From there, “Tremors” surprisingly devotes as much time and attention to those affected by Pablo’s revelation as it does to Pablo himself. The man’s lifelong nanny (“Ixcanul” alum Maria Telon) shares a meal with his new lover. His desperate wife listens to self-help tapes for women with unfaithful husbands. Like a submarine using depth charges to locate an enemy’s position, Bustamante’s locks in on the heart of Pablo’s crisis by detailing all of its collateral implications; the scenes without him in it do as much to color his inner conflict as the ones in which he’s front and center, and the decisions he makes resonate in every direction.
Viewers aren’t asked to sympathize with the other members of Pablo’s family or their regressive beliefs — almost impossible once his parents conflate homosexuality with pedophilia and get their son fired from his job and banned from his kids’ school — so much as we’re made to appreciate how fundamentally the news has shaken them, while Luis Armando Arteaga’s crisp and desaturated photography imbues these scenes with the blue ruin of a fresh bruise.
All of this, inevitably, stems from the church, which proves a venue for some of the film’s most crucial and difficult scenes. As maddening as it is to hear the hypocrisy — the same charismatic pastor who declares that “love endures all” later conscribes Pablo into her militaristic conversion program — it’s even more upsetting to see the look on Pablo’s face as people lay their hands on him and try to pray the gay away. He’s desperate for God’s love, the redemption it promises, and the community that comes with it. The film becomes a veritable hostage crisis for his mortal soul, as lofty matters of sin and divinity crumble into a far more corporeal struggle between hurt and happiness.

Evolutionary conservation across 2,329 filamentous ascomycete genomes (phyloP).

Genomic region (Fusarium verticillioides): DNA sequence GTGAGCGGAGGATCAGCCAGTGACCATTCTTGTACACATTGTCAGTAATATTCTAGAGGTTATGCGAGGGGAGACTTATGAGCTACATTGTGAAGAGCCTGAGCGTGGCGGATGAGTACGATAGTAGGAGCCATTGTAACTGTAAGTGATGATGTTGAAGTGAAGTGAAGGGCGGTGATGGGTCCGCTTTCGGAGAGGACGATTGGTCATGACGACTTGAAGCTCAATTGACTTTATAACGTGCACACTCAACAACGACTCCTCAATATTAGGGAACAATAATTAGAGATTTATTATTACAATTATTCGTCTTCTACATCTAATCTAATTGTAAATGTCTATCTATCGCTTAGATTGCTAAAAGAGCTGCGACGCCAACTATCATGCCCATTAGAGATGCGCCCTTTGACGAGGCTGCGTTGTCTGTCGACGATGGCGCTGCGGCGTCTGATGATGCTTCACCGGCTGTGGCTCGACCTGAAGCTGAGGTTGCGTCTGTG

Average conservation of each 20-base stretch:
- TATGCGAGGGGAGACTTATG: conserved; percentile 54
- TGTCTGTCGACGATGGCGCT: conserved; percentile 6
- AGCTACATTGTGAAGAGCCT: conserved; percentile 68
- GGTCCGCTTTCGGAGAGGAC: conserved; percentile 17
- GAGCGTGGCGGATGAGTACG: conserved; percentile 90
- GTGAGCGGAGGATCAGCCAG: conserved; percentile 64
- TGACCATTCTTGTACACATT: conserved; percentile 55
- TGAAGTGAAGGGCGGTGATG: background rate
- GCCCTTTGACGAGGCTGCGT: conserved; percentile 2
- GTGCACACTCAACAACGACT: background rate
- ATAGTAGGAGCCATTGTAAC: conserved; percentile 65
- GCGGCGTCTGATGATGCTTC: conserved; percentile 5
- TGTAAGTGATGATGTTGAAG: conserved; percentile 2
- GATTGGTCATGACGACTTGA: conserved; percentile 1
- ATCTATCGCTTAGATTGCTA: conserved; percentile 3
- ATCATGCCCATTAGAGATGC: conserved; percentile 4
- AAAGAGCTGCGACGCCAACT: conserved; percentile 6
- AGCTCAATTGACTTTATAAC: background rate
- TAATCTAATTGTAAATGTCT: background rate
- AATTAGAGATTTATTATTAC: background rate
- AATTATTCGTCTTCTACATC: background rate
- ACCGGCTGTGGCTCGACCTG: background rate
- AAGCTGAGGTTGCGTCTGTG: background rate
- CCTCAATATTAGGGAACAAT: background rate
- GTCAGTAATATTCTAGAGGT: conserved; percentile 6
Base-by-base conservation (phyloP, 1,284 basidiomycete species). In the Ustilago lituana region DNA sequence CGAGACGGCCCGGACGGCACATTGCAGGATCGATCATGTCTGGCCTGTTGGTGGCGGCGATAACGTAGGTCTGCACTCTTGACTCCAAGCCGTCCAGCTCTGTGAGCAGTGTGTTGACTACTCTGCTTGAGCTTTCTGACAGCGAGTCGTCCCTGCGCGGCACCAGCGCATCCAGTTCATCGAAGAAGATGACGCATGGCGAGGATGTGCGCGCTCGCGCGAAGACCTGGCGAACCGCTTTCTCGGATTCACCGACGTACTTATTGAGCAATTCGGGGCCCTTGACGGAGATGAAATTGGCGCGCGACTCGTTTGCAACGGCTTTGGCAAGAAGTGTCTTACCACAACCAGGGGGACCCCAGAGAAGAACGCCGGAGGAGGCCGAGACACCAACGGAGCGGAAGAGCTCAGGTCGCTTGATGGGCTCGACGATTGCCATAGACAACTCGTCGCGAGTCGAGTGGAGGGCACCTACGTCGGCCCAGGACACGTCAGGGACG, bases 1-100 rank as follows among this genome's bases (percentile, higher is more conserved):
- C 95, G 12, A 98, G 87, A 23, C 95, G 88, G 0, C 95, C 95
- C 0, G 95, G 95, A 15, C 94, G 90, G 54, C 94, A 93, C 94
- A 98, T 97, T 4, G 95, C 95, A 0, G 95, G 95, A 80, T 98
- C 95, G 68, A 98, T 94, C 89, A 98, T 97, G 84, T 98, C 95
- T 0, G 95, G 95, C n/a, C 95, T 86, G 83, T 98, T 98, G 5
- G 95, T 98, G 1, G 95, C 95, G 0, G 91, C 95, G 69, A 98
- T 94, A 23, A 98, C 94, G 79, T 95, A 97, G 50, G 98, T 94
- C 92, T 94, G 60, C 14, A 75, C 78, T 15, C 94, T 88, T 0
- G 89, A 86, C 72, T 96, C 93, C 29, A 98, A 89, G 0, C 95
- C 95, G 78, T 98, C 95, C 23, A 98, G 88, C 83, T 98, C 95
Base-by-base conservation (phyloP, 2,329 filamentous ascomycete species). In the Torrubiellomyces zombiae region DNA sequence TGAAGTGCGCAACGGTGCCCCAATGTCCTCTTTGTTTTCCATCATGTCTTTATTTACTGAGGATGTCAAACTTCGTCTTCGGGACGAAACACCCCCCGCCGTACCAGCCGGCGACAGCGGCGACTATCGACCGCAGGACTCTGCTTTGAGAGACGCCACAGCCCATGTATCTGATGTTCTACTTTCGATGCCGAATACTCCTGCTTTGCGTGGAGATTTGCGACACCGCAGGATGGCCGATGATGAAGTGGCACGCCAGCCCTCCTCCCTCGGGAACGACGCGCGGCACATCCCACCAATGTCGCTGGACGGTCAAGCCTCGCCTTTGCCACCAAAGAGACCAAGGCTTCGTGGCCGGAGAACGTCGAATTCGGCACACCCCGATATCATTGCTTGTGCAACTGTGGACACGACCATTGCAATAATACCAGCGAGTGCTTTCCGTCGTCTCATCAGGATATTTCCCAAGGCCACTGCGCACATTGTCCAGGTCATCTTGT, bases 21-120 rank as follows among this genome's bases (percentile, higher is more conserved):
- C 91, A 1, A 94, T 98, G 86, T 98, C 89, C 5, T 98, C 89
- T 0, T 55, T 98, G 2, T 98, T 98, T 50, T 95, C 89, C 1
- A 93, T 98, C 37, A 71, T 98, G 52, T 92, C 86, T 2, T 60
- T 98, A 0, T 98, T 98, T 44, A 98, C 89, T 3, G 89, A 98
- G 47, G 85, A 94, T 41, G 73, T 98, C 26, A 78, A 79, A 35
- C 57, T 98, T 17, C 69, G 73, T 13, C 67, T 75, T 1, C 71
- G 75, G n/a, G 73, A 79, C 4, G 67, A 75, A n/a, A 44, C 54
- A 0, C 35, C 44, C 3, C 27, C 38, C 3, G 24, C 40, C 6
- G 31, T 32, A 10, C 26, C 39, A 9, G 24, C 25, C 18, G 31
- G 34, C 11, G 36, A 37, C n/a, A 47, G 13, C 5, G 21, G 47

That trickles down to his children, who are woven into the subtext of every scene. In an expansive film that occasionally grows unfocused and misshapen in its busy second half, Pablo’s adorable kids are always there to bring things back to basics. Sometimes in the flesh, as they gossip amongst themselves about the supposed “disease” their daddy has, and whether it might contagious. More often they’re used as currency, or a score that Pablo keeps to himself.
In the most agonizing moment of Bustamante’s young career, Francisco brings Pablo a video recording of his son and daughter sending him their love; instead of showing the footage, the camera holds on the man’s hollowed face as it fades in the fluorescent light of his partner’s cell phone. “What kind of man have I become?” he wonders, to abandon his family (or to do something that would lead his family to abandon him)? Is humanism itself an irredeemable sin?
Even in its stillest moments, “Tremors” shudders with the full weight of its spiritual uncertainty. While gripping enough throughout, it’s not a particularly flashy piece of work, or one that seeks to making any sweeping pronouncements about the lives of gay men in Guatemala City or anywhere else. It’s neither an emotional powerhouse, nor a visual wonder. If Bustamante’s lucid second feature makes it feel as though the world itself is trembling beneath your feet, it’s because this mercilessly grounded film keys into the devilishness of Pablo’s dilemma: Forcing him to choose between himself and his family is the only way to guarantee that he ultimately loses both.
“Tremors” premiered at the 2019 Berlin International Film Festival. It is currently seeking U.S. distribution.